Wednesday, October 23, 2019

Agricultural Law Weekly Review - October 3, 2019

Written by: 
Chloe Marie – Research Specialist
Audry Thompson—Research Assistant
Jackie Schweichler—Staff Attorney
The following information is an update of recent local, state, national, and international legal developments relevant to agriculture:

State Regulation: Pennsylvania Supreme Court Concludes that the Nutrient Management Act Preempts Local Regulation of Non-Concentrated Agricultural Operations
On September 26, 2019, the Supreme Court of Pennsylvania reversed the Commonwealth Court’s order, holding that local governments cannot impose stricter nutrient management requirements on small farms than those already imposed upon large agricultural operations under the state Nutrient Management Act (NMA) (Russell Berner, et al., v. Montour Township, et al., No. 39 MAP 2018).  The question of whether and to what extent the NMA preempts local regulation of agricultural operations that are not “concentrated agricultural operations” (CAOs) became the central issue of this case.  Under the NMA, there is a requirement that CAOs must develop and implement a Nutrient Management Plan (NMP) while smaller agricultural operations are not subject to this obligation.  The main objection here was that appellant Scott Sponenberg did not include an NMP when applying for a special exception with the Montour Township to construct a swine barn and manure storage facility.  According to the appellant, the proposed project was not required to have an NMP because it did not qualify as a larger agricultural operation under the NMA.  In the majority opinion, the Supreme Court explained that the NMA preemption provision applies to agricultural operations, regardless of whether they are CAOs or non-CAOs. The court specifically emphasized that not to allow preemption of local regulations for small agricultural operations would be “ironic” knowing that the state legislature never intended to allow local municipalities to burden and increase pressure on small-scale farmers with more stringent regulations compared to the regulations imposed upon larger farms.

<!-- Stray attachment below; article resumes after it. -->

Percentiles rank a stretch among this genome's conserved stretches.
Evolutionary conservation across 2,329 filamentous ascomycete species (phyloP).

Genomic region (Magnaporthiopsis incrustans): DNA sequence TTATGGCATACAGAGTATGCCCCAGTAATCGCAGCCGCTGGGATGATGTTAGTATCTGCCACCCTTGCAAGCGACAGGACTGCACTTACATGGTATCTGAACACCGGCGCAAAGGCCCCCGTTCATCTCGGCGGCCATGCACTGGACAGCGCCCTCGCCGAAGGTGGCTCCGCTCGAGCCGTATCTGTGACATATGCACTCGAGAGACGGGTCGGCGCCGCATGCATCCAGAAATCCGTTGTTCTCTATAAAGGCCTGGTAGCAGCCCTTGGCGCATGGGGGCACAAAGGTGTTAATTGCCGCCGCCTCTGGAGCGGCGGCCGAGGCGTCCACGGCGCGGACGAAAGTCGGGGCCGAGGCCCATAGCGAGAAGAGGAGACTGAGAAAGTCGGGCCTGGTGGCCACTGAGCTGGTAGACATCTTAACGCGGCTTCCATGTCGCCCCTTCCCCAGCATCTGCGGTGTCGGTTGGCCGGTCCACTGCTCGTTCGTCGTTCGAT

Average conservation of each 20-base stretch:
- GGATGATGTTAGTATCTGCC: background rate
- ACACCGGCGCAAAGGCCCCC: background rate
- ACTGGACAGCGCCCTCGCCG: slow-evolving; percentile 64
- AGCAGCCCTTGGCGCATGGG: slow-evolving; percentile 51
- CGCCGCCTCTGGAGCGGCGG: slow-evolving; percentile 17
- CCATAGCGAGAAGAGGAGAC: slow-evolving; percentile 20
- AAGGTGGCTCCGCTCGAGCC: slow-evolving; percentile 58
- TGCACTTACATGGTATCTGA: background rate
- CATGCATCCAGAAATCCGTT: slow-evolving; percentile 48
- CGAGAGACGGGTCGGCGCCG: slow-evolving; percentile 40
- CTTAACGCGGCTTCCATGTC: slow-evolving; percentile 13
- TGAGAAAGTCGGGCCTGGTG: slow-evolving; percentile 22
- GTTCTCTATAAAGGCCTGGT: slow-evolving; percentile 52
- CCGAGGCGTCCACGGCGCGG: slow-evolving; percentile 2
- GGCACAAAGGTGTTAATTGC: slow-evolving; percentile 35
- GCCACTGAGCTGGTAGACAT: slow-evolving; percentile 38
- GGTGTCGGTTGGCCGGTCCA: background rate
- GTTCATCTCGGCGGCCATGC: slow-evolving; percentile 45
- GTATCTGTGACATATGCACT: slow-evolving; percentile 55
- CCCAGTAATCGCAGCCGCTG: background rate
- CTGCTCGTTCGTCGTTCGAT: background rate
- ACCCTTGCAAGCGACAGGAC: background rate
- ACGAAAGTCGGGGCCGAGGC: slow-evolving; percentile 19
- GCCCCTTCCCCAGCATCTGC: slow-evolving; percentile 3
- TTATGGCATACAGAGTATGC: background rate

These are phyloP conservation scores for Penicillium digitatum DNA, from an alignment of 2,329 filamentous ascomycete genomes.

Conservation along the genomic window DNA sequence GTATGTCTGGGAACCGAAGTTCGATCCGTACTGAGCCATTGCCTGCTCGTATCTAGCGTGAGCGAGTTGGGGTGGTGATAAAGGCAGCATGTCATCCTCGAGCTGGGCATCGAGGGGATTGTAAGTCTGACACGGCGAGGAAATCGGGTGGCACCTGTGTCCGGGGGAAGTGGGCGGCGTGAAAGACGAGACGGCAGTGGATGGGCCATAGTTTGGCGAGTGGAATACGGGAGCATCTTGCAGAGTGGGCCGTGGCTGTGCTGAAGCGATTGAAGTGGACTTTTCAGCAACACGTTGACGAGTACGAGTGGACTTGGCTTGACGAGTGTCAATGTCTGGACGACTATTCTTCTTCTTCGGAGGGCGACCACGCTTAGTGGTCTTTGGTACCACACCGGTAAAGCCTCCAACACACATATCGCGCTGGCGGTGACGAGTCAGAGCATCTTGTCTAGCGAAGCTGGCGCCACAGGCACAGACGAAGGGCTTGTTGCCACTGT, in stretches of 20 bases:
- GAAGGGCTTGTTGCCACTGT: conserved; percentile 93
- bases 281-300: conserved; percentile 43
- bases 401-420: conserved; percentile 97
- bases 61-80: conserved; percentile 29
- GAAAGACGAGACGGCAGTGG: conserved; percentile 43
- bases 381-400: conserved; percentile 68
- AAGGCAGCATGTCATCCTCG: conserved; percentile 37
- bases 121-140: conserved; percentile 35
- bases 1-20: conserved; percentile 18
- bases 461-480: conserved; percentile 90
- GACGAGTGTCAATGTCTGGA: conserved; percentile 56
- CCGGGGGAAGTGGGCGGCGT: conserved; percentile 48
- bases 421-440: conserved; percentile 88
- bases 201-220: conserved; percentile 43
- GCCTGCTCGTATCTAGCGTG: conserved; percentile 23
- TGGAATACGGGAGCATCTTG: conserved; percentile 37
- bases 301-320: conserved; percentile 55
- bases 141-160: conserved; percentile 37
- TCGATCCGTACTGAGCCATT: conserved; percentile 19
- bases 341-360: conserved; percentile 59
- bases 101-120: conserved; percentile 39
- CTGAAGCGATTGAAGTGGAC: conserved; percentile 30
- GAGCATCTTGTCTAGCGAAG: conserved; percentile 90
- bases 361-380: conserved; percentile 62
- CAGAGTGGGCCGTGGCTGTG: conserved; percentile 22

International Trade: United States and Japan Sign Trade Agreement
On September 25, 2019, U.S. President Donald Trump and Japanese Prime Minister Abe Shinzo issued a joint statement after signing the United States-Japan Trade Agreement.  According to a fact sheet issued by the Office of the U.S. Trade Representative, Japan will stage the complete removal of tariffs on $3 billion of agricultural products, including wine, cheese and whey, ethanol, frozen poultry, and processed pork.  Other products with staged tariff elimination include fresh and frozen beef and pork.  Additionally, the agreement immediately lifts tariffs on more than $1.3 billion of other U.S. agricultural products such as almonds, blueberries, cranberries, walnuts, sweet corn, and grain sorghum.  Some products such as wheat, glucose, fructose, corn starch, and potato starch, will receive a preferential tariff rate through Country Specific Quotas (CSQs).  In return, the United States will adjust its World Trade Organization (WTO) tariff rate quota for Japanese beef imports, and it will eliminate or reduce tariffs on more than $40 million of Japanese products including persimmons, green tea, chewing gum, confectionaries, and soy sauce.  

Crop Insurance: Producers Affected by Flooding and Moisture Receive Extra Insurance Payments
On September 26, 2019, U.S. Department of Agriculture (USDA) Risk Management Agency (RMA) announced the disbursement of “top-up” prevented plant payments to producers with indemnity payouts connected with flooding or moisture but unrelated to drought.  According to RMA, all producers who had Yield and Revenue Protection Policies with Harvest Price Exclusion will receive a bonus payment of 10% of their prevented plant indemnity payment.  Producers who had elected the Revenue Protection Harvest Price Option will receive an extra 5% of their indemnity payment.  Payments will automatically issue through producers’ Approved Insurance Providers (AIPs) midway through October, and RMA assures that producers need not take any action to receive the payments.

National Agricultural Policy: USDA Invests $50 Million to Improve Public Access on Private Lands for Recreational Purposes